“There is nothing permanent except change” is often attributed to the Greek philosopher Heraclitus.
It still rings true today for organizations across shapes and sizes. Arguably more so, with the speed of change required to keep market positions and satisfy ever-increasing customer expectations in a digital world. Yet, organizations are often trapped in a never-ending cycle of attempted change, and unrealized digital transformation dreams, often looking for a quick solution to a complex problem.
Is it any wonder that fatigue sets in and change efforts struggle and suffer a premature death? It begs the question—Is change management dead?
We often hear from our client’s expressions of frustration: “We try, but we can’t implement long-lasting change in our business.”
Multiple things are going on here.
Programs often fail, especially those with grand aims leading to disenchantment and disengagement, furthering the downward cycle. This coupled with the uncertainty of how to respond and deliver in the new agile paradigm, organizations are finding it increasingly complex to set up and drive change management strategy. The same approaches are reused in these scenarios, yielding the same results and slowing down the digital transformation. Investment in building internal capability and an over-reliance on third party suppliers thus, becomes a standard operating process.
Technology function leads the way with limited business engagement. In a digital world, a generational gap has emerged between younger, digital-savvy millennial and their experienced colleagues, with entirely different world views.
Does all this sound familiar?
HCLTech’s point of view is that the world continues to change at an exponential rate, yet change management often retains a legacy focus by not adapting to the digital world.
There needs to be a change in thinking through the traditional lenses of change management: stakeholder management, communications, and training. Instead, a shift to the idea of continuous delivery of business transformation should be the new norm.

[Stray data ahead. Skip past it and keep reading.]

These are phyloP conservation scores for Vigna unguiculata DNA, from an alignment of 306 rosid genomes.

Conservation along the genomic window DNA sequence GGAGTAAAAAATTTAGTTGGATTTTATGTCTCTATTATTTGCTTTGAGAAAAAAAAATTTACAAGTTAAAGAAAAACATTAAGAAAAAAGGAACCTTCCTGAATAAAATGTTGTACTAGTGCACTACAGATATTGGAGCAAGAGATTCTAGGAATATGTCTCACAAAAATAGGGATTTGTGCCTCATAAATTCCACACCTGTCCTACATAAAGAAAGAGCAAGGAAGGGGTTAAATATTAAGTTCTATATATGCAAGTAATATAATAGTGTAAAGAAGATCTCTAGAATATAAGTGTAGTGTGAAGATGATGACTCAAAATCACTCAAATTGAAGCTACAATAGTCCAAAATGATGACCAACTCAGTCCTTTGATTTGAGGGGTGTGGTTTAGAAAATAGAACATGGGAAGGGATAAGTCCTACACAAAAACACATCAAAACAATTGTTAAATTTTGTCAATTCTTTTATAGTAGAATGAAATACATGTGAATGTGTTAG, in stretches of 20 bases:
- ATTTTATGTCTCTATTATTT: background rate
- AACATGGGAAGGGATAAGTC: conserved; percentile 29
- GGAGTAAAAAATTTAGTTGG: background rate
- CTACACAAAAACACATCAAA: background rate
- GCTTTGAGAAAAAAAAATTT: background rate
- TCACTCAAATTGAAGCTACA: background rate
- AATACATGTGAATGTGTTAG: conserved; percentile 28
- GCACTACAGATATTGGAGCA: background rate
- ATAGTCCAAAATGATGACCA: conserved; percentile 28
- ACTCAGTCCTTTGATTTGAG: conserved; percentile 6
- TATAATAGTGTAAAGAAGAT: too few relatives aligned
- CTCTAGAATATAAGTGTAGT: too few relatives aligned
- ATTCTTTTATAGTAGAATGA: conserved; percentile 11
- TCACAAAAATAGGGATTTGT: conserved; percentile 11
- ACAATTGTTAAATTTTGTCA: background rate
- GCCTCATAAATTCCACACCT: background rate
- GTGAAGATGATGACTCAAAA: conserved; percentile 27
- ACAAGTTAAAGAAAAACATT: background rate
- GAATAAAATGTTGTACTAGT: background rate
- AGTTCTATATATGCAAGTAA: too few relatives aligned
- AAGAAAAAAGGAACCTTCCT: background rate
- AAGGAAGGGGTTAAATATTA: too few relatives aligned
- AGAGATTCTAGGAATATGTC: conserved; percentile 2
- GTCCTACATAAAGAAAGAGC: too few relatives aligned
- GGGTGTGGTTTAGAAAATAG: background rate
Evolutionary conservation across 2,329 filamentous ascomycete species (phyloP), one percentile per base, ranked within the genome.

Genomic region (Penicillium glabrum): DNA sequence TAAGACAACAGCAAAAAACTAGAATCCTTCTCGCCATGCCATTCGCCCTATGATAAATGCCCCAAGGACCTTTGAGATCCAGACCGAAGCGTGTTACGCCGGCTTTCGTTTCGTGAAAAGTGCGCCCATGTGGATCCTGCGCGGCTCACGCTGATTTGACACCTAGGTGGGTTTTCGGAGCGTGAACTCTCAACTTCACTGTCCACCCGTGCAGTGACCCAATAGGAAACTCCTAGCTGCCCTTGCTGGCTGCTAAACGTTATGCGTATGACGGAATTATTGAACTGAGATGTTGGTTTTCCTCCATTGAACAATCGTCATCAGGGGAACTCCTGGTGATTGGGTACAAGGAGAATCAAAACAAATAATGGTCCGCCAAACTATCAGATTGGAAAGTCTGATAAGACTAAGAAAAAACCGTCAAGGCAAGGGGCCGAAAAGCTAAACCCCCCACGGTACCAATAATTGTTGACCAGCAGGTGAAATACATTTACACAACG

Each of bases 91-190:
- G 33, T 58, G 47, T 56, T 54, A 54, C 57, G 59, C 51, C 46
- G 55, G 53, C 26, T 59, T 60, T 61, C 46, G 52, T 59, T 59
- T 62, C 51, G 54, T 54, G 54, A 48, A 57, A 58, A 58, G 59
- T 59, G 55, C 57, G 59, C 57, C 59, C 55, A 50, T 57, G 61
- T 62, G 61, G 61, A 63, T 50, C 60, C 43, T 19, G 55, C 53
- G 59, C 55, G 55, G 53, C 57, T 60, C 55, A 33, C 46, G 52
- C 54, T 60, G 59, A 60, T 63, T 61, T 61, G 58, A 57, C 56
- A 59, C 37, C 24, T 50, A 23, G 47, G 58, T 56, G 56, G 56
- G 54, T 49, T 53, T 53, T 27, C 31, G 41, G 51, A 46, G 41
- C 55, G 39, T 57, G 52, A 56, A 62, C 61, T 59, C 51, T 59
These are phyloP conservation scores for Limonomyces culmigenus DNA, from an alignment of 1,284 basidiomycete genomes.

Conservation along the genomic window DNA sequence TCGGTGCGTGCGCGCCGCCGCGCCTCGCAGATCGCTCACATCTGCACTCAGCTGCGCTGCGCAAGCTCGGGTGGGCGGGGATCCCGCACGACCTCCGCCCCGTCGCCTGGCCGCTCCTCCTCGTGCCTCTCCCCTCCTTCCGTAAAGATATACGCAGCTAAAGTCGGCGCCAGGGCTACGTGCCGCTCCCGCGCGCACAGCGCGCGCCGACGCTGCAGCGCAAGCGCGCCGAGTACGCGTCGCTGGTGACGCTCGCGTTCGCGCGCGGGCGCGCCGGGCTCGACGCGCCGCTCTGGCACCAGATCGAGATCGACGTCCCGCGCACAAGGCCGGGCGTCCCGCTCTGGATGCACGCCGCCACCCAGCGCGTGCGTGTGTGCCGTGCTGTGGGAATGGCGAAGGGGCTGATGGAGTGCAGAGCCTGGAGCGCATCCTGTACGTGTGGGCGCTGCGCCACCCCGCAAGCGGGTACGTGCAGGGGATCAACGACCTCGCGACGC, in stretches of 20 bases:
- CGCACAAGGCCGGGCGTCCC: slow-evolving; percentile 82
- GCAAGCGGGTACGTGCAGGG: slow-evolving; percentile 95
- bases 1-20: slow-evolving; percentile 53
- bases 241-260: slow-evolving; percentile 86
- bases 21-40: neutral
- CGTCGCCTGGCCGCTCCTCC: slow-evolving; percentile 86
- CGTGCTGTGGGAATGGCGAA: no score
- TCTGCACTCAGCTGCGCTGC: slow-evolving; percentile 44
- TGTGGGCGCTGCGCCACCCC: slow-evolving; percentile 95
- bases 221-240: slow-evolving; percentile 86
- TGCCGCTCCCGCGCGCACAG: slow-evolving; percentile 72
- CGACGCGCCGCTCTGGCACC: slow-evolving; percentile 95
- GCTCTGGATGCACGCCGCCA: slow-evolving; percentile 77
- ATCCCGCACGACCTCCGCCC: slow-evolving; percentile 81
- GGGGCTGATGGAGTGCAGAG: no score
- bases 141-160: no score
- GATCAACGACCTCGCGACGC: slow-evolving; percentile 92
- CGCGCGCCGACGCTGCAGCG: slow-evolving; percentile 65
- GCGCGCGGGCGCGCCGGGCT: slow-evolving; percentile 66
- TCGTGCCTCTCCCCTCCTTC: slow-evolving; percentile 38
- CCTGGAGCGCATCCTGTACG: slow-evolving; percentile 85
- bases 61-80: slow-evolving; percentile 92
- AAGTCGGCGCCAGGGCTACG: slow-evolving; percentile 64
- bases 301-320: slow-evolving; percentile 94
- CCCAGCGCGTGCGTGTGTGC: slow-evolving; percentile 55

In practice this means, moving thinking from change seen as a comms and training activity to a holistic exercise, used at the beginning of new ideas. People, not technology, are at the fore of thinking. It’s broken down into simple components, not delivered at the end of large programs. It should be designed to appeal to the human and emotional levels.
How do we solve this?
- Create excitement around the vision – start with the end in mind, create a shared vision early and write it down. Constantly revisit it.
- Invest in capability development – at all levels, from sponsoring execs to influencers and SMEs. Build their capability. Make them feel valued.
- Align all activity to benefits – ensure everyone involved understands and can recite the key benefit measures.
- Manage change quantitatively – track benefits and cultural change metrics consistently.
- Create an adoption mindset – get inside the thinking of users, and what would make them adopt new ways of working
- Build execution excellence – make use of leading-edge delivery thinking, e.g., scrum, crystal to deliver change
- Plan for resistance – expect it, and plan for it early
- Build sustainability – don’t employ a transformation team, instead work collaboratively with your partners to create a shared future together
If this does sound familiar, get in touch with one of our Transformation Excellence team, who can help you create new ways of delivering change in your organization.